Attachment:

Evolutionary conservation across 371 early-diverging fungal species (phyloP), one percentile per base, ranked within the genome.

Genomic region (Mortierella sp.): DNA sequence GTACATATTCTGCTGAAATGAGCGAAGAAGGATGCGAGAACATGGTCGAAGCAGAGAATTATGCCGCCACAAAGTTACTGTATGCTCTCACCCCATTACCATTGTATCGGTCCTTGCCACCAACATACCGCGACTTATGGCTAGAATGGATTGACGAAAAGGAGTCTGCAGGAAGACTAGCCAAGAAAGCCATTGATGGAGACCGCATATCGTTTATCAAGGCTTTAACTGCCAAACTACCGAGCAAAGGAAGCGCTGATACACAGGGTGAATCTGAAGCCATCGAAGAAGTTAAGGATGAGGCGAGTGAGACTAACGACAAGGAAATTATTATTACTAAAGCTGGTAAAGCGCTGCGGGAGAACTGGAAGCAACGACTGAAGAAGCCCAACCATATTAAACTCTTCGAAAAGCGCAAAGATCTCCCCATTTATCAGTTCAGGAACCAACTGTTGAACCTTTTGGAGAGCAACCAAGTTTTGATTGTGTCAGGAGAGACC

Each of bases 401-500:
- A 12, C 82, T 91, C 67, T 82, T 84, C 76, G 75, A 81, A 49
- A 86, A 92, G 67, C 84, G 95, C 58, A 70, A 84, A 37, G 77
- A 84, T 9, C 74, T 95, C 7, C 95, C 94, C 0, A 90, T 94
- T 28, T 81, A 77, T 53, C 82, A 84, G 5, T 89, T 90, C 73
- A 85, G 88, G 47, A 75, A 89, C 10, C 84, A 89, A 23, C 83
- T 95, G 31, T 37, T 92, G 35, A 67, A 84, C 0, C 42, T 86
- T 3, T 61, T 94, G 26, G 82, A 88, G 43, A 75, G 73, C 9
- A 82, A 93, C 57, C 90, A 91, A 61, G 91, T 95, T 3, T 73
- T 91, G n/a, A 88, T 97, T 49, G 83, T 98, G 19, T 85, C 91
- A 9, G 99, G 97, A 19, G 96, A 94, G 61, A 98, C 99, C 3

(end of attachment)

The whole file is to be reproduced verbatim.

Evolutionary conservation across 371 early-diverging fungal species (phyloP), one percentile per base, ranked within the genome.

Genomic region (Mortierella sp.): DNA sequence GTACATATTCTGCTGAAATGAGCGAAGAAGGATGCGAGAACATGGTCGAAGCAGAGAATTATGCCGCCACAAAGTTACTGTATGCTCTCACCCCATTACCATTGTATCGGTCCTTGCCACCAACATACCGCGACTTATGGCTAGAATGGATTGACGAAAAGGAGTCTGCAGGAAGACTAGCCAAGAAAGCCATTGATGGAGACCGCATATCGTTTATCAAGGCTTTAACTGCCAAACTACCGAGCAAAGGAAGCGCTGATACACAGGGTGAATCTGAAGCCATCGAAGAAGTTAAGGATGAGGCGAGTGAGACTAACGACAAGGAAATTATTATTACTAAAGCTGGTAAAGCGCTGCGGGAGAACTGGAAGCAACGACTGAAGAAGCCCAACCATATTAAACTCTTCGAAAAGCGCAAAGATCTCCCCATTTATCAGTTCAGGAACCAACTGTTGAACCTTTTGGAGAGCAACCAAGTTTTGATTGTGTCAGGAGAGACC

Each of bases 401-500:
- A 12, C 82, T 91, C 67, T 82, T 84, C 76, G 75, A 81, A 49
- A 86, A 92, G 67, C 84, G 95, C 58, A 70, A 84, A 37, G 77
- A 84, T 9, C 74, T 95, C 7, C 95, C 94, C 0, A 90, T 94
- T 28, T 81, A 77, T 53, C 82, A 84, G 5, T 89, T 90, C 73
- A 85, G 88, G 47, A 75, A 89, C 10, C 84, A 89, A 23, C 83
- T 95, G 31, T 37, T 92, G 35, A 67, A 84, C 0, C 42, T 86
- T 3, T 61, T 94, G 26, G 82, A 88, G 43, A 75, G 73, C 9
- A 82, A 93, C 57, C 90, A 91, A 61, G 91, T 95, T 3, T 73
- T 91, G n/a, A 88, T 97, T 49, G 83, T 98, G 19, T 85, C 91
- A 9, G 99, G 97, A 19, G 96, A 94, G 61, A 98, C 99, C 3